Anime 101 started out as Daryl’s propaganda lecture on what is anime and manga and what is not. It was fairly preachy but Daryl did make some excellent points if a bit heavy-handed. The second half was a quick overview of the history of anime. As he stated it is impossible to do anything close to comprehensive overview of anime history in one lecture but it did open your eyes to where to start exploring the history of anime which might be greater than new fans would realize. AWO’s Final Fantasy Debate was a bit more Final Fantasy history than debate. They went through all the numbered Final Fantasy games and what new features each game brought to the franchise. They then did some polling of the audience with questions like what was everyone first, favorite, and most hated games in the series. I think they hoped that asking questions like, “What did you not like about 8?” or, “Why did you like 13?” might cause some arguments but everyone stayed polite and reasonable. For better or for worse the audience realized that how you act on the Internet and real life are very different. It did reinforce Narutaki’s perception that Final Fantasy 9 is the unfairly neglected child of the series. The final AWO panel I saw about state of Podcasting. Daryl was called away for an interview for 2/3 of the panel but Clarissa and Gerald did an excellent job hosting the panel. They talked about how it seemed like podcasting was the way of the future when it really took off. It seemed like blogging or webcomics it would be a way for people to make a living. But as time goes on it seems that with only a handful of exceptions the only people who make money podcasting are people who were already famous. The panel was mostly a conversation with the audience about why they thought this was the case and if anyone had strategies on how to successfully market a podcast. Then general consensus was that if you want to have fun and speak your mind than podcasting is great but if you want to make money you should try something else. I think that the highlight of the panel was Noah’s suggestion that podcasters adapt the stripper model of payment were the podcasters ask for gifts that would benefit the podcasters and the listeners more than straight monetary donations. It was both an intriguing idea and an amusing analogy. Plus it gave us the image of Gerald shaking his money-maker for presents.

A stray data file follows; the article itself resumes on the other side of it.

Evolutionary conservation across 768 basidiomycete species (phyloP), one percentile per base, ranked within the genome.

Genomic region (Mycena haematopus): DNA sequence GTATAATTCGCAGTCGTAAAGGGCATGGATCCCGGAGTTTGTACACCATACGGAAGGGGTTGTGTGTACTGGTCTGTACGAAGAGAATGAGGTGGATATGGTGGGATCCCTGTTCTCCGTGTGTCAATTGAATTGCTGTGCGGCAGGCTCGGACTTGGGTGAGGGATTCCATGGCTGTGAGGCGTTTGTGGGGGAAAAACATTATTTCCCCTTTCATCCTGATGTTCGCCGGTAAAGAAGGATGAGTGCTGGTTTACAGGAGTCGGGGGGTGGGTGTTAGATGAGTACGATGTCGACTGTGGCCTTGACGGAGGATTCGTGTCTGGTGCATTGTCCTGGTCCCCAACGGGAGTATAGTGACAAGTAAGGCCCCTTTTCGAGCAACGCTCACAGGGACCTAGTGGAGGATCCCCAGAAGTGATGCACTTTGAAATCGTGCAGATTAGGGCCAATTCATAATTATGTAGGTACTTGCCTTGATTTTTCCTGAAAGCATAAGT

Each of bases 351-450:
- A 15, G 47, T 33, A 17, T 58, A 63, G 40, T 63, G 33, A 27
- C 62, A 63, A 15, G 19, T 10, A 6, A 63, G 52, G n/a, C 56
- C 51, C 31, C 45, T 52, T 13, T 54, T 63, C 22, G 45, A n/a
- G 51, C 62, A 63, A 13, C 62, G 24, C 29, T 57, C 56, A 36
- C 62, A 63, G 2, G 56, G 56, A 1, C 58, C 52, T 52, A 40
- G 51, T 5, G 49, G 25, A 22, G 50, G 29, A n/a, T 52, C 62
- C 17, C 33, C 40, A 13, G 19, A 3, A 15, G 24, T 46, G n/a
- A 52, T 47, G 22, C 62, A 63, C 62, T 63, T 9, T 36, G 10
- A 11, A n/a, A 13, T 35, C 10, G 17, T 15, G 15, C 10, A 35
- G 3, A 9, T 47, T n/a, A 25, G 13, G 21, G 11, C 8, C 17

This was our first time as featured panelists, though I know some cons don’t really have such a thing, so I hope we were able to live up to such a status. As I have hoped for a while now to do a detective related panel, Genericon seemed like a great place to test it out. I was overall happy with our presentation but am taking the suggestion of adding some video clips. There was extra time at the end and perhaps we’d cut a title or two to accommodate it, but I think it will liven it up. One Piece was run on pure adrenaline since the projector decided to reject my laptop. It was a do or die moment that proved when the chips are down I guess we can deliver! I had fun, the audience had fun, and talking about One piece always puts a smile on everyone’s face. Both new panels need tweaking design-wise but that is something that can certainly be cleaned up before the summer time. Our old standard Anime Recruitment had a nice enthusiastic audience especially for a Sunday. This version of the panel had a bunch of updates that helped a lot so I hope to be using this at cons later this year as well.
As for our panels they went rather well despite the fact that we got the normal curse of the panelist that says that at least one of your panels will always have major technical difficulties no matter how well prepared everything is. Our first panel was about detective manga which ran completely smoothly. The panel was a bit empty but that was mainly because it was the first panel of the con and people were still getting badges for most of the panel. We realized that the panel ran a bit short so we will throw in some more shows or some video clips next time. The One Piece panel had crazy technical difficulties so we had to do the whole panel without the slides but oddly enough it still went over really well. The audience seemed really enthusiastic and engaged despite the lack of visuals. It was mostly made up of fans so I hope we got them to think a bit more critically about the show. The last panel we did was an old classic, anime recruitment. We had updated the panel a bit and added a new category but the fundamentals we still the same. The only major difference was the reaction of the crowd was very different. Usually at anime recruitment we have people who are already hardcore fans who want to know how to get other people into their hobby. This crowd seemed distinctly knowledgeable about anime but seemed more like casual fans. So they seemed enticed to watched some of the shows we mentioned more than were looking to entice someone else. But most of the audience seemed to find at least one show that seemed to pique their interest so it was a success just not in the way it usually is.
I had no idea what to expect from Genericon, but I don’t think it could have disappointed me even if I did. The staff was friendly and helpful, the con-goers were not insane, heck there was no rave! This was my first college run convention and I’m here to say if they were all run like Genericon I’d be stopping at as many as possible. That isn’t flattery, I was genuinely impressed. Amazing job guys!
More than anything I would like to thank Evan Minto and the rest of the convention staff for being wonderful to work with. They were always prompt, courteous, and most importantly organized communicators. The staff made everything run smoothly and made the convention extra enjoyable. Next year I would go back even if I did not have benefit of being a featured panelist. The con was tons of fun and had a wonderful feeling of community and energy. That spirit is the key to success with a college con and Genericon had it in spades.